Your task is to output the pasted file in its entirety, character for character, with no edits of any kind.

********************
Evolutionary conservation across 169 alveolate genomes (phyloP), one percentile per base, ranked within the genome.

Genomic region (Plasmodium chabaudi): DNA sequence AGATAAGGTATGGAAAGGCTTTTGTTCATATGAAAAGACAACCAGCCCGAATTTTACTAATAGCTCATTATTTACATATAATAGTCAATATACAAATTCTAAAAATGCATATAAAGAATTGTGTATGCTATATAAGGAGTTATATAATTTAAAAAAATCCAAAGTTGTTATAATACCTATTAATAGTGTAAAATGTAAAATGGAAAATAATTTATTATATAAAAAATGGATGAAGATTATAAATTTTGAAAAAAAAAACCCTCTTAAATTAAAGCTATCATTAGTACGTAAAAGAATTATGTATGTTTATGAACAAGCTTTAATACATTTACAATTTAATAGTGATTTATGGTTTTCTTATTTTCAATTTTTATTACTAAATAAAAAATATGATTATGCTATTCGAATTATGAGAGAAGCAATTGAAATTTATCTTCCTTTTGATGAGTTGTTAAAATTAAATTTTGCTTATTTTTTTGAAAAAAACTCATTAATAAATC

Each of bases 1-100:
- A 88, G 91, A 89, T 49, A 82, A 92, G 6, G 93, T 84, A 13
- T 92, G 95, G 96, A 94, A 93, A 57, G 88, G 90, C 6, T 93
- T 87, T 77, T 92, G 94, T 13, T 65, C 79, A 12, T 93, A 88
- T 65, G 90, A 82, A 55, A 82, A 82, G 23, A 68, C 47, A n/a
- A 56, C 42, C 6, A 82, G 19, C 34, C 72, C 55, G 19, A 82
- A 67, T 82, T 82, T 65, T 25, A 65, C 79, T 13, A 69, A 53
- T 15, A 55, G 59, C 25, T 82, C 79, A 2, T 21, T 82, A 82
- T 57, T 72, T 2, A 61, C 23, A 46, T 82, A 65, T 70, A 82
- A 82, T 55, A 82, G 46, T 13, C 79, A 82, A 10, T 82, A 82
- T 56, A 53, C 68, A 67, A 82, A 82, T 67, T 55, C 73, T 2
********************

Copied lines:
Evolutionary conservation across 169 alveolate genomes (phyloP), one percentile per base, ranked within the genome.

Genomic region (Plasmodium chabaudi): DNA sequence AGATAAGGTATGGAAAGGCTTTTGTTCATATGAAAAGACAACCAGCCCGAATTTTACTAATAGCTCATTATTTACATATAATAGTCAATATACAAATTCTAAAAATGCATATAAAGAATTGTGTATGCTATATAAGGAGTTATATAATTTAAAAAAATCCAAAGTTGTTATAATACCTATTAATAGTGTAAAATGTAAAATGGAAAATAATTTATTATATAAAAAATGGATGAAGATTATAAATTTTGAAAAAAAAAACCCTCTTAAATTAAAGCTATCATTAGTACGTAAAAGAATTATGTATGTTTATGAACAAGCTTTAATACATTTACAATTTAATAGTGATTTATGGTTTTCTTATTTTCAATTTTTATTACTAAATAAAAAATATGATTATGCTATTCGAATTATGAGAGAAGCAATTGAAATTTATCTTCCTTTTGATGAGTTGTTAAAATTAAATTTTGCTTATTTTTTTGAAAAAAACTCATTAATAAATC

Each of bases 1-100:
- A 88, G 91, A 89, T 49, A 82, A 92, G 6, G 93, T 84, A 13
- T 92, G 95, G 96, A 94, A 93, A 57, G 88, G 90, C 6, T 93
- T 87, T 77, T 92, G 94, T 13, T 65, C 79, A 12, T 93, A 88
- T 65, G 90, A 82, A 55, A 82, A 82, G 23, A 68, C 47, A n/a
- A 56, C 42, C 6, A 82, G 19, C 34, C 72, C 55, G 19, A 82
- A 67, T 82, T 82, T 65, T 25, A 65, C 79, T 13, A 69, A 53
- T 15, A 55, G 59, C 25, T 82, C 79, A 2, T 21, T 82, A 82
- T 57, T 72, T 2, A 61, C 23, A 46, T 82, A 65, T 70, A 82
- A 82, T 55, A 82, G 46, T 13, C 79, A 82, A 10, T 82, A 82
- T 56, A 53, C 68, A 67, A 82, A 82, T 67, T 55, C 73, T 2